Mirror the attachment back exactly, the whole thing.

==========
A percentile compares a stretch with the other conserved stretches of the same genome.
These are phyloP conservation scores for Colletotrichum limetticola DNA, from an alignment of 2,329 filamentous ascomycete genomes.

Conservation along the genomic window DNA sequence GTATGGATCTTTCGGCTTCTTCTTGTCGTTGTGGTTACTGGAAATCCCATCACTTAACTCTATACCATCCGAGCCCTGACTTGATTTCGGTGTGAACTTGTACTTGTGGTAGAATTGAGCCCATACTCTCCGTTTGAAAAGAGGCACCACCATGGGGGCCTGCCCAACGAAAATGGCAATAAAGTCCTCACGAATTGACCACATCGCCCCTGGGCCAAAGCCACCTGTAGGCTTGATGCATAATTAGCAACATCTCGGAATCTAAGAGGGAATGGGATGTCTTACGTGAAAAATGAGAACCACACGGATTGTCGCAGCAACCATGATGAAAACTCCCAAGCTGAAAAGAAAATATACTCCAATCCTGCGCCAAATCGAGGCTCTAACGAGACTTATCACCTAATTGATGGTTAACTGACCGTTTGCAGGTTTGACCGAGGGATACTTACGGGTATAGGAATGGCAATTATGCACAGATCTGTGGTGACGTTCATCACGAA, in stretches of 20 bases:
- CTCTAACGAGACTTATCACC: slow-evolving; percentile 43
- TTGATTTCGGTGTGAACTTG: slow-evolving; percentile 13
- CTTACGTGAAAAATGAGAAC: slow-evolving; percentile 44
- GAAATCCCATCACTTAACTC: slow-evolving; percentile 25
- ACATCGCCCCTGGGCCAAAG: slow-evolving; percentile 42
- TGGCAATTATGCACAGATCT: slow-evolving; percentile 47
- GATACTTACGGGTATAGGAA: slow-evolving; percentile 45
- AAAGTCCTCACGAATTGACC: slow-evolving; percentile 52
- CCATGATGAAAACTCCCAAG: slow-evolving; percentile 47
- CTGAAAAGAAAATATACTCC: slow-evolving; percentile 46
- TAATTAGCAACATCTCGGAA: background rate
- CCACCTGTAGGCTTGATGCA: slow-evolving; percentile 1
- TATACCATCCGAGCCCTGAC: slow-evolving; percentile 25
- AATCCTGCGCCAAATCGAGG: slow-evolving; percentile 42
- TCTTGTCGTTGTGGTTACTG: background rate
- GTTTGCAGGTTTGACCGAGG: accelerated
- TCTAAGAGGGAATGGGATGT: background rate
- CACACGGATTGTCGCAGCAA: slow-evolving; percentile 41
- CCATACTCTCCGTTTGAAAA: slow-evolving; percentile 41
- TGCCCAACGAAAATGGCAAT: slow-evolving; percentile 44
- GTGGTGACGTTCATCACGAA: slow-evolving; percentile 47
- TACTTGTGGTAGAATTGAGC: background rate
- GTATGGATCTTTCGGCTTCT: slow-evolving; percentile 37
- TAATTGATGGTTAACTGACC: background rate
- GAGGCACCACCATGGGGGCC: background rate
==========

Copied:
A percentile compares a stretch with the other conserved stretches of the same genome.
These are phyloP conservation scores for Colletotrichum limetticola DNA, from an alignment of 2,329 filamentous ascomycete genomes.

Conservation along the genomic window DNA sequence GTATGGATCTTTCGGCTTCTTCTTGTCGTTGTGGTTACTGGAAATCCCATCACTTAACTCTATACCATCCGAGCCCTGACTTGATTTCGGTGTGAACTTGTACTTGTGGTAGAATTGAGCCCATACTCTCCGTTTGAAAAGAGGCACCACCATGGGGGCCTGCCCAACGAAAATGGCAATAAAGTCCTCACGAATTGACCACATCGCCCCTGGGCCAAAGCCACCTGTAGGCTTGATGCATAATTAGCAACATCTCGGAATCTAAGAGGGAATGGGATGTCTTACGTGAAAAATGAGAACCACACGGATTGTCGCAGCAACCATGATGAAAACTCCCAAGCTGAAAAGAAAATATACTCCAATCCTGCGCCAAATCGAGGCTCTAACGAGACTTATCACCTAATTGATGGTTAACTGACCGTTTGCAGGTTTGACCGAGGGATACTTACGGGTATAGGAATGGCAATTATGCACAGATCTGTGGTGACGTTCATCACGAA, in stretches of 20 bases:
- CTCTAACGAGACTTATCACC: slow-evolving; percentile 43
- TTGATTTCGGTGTGAACTTG: slow-evolving; percentile 13
- CTTACGTGAAAAATGAGAAC: slow-evolving; percentile 44
- GAAATCCCATCACTTAACTC: slow-evolving; percentile 25
- ACATCGCCCCTGGGCCAAAG: slow-evolving; percentile 42
- TGGCAATTATGCACAGATCT: slow-evolving; percentile 47
- GATACTTACGGGTATAGGAA: slow-evolving; percentile 45
- AAAGTCCTCACGAATTGACC: slow-evolving; percentile 52
- CCATGATGAAAACTCCCAAG: slow-evolving; percentile 47
- CTGAAAAGAAAATATACTCC: slow-evolving; percentile 46
- TAATTAGCAACATCTCGGAA: background rate
- CCACCTGTAGGCTTGATGCA: slow-evolving; percentile 1
- TATACCATCCGAGCCCTGAC: slow-evolving; percentile 25
- AATCCTGCGCCAAATCGAGG: slow-evolving; percentile 42
- TCTTGTCGTTGTGGTTACTG: background rate
- GTTTGCAGGTTTGACCGAGG: accelerated
- TCTAAGAGGGAATGGGATGT: background rate
- CACACGGATTGTCGCAGCAA: slow-evolving; percentile 41
- CCATACTCTCCGTTTGAAAA: slow-evolving; percentile 41
- TGCCCAACGAAAATGGCAAT: slow-evolving; percentile 44
- GTGGTGACGTTCATCACGAA: slow-evolving; percentile 47
- TACTTGTGGTAGAATTGAGC: background rate
- GTATGGATCTTTCGGCTTCT: slow-evolving; percentile 37
- TAATTGATGGTTAACTGACC: background rate
- GAGGCACCACCATGGGGGCC: background rate